• Use the same opaque naming and character set as NOID, same rules (not more than 2 letters in a row).
    • Proposal: do not block this in the spec, but suggest very strongly absolutely no changes to the way we currently assign NAANs
    • Have a separate policy that defines who gets which type of NAANs (NAANs other than the 5 digits the CDL currently assigns)
    • Minimum length: the NAAN could be a single character. With this change we could also have NAANs for namespaces marked by special starting character (for example "x" for UUIDs or "p" for physical objects), not just organisations.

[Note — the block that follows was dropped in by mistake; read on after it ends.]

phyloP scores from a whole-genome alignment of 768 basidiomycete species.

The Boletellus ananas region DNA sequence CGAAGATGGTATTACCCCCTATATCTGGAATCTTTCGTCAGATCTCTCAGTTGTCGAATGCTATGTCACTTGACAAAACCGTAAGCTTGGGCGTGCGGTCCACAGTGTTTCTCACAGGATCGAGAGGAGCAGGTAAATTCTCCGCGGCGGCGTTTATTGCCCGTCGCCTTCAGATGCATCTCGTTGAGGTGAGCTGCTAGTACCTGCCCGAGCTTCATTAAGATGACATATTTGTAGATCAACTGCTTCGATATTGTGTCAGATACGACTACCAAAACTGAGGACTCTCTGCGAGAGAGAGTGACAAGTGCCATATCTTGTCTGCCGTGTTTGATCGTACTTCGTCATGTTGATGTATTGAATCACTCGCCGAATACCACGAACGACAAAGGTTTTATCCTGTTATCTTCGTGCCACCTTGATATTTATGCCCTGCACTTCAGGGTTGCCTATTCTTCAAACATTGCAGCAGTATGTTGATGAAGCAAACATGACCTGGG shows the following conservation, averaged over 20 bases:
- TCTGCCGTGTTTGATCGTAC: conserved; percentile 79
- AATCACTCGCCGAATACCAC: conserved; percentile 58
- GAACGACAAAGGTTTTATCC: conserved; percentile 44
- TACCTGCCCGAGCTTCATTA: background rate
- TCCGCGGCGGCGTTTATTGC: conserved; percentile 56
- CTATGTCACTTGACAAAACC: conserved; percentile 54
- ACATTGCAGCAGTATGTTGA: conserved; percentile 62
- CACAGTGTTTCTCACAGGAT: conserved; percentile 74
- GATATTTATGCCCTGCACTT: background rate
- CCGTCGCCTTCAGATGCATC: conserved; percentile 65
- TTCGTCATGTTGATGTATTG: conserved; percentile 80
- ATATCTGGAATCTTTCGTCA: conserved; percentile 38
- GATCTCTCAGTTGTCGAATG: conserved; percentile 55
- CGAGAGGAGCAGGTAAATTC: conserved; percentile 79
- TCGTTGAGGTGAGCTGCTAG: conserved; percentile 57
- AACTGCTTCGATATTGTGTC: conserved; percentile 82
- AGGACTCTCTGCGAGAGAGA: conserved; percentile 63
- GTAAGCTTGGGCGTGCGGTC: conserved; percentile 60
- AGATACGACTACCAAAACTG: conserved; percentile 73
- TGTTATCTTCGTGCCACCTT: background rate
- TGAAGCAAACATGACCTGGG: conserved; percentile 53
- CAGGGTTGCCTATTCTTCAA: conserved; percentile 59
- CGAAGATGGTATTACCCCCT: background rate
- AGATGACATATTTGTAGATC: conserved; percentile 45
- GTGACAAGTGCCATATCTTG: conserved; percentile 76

• With this change is it still a "Number"? We could keep the "NAAN", but call it a "Name".
    • In terms of the registry indexing might be an issue if switching from integer to text
    • The policy could be decided within the project "ARKs in the Open"
    • Everyone agrees with this change

  1. Update our understanding of what it means for metadata returned by inflections ('?' and '??') in 2018 to be both human- and machine-readable. In 2003, a simple email-header format (eg, ANVL) served both purposes, but now it is common to see a human-readable HTML landing page with machine-readable metadata embedded in it (where it doesn't interfere with the user experience).
    • Now we have new norms for this: enter this in a browser and get an HTML page that would be human readable, underneath: Javascript, JSON, Metadata tags, number of ways metadata can be embedded in HTML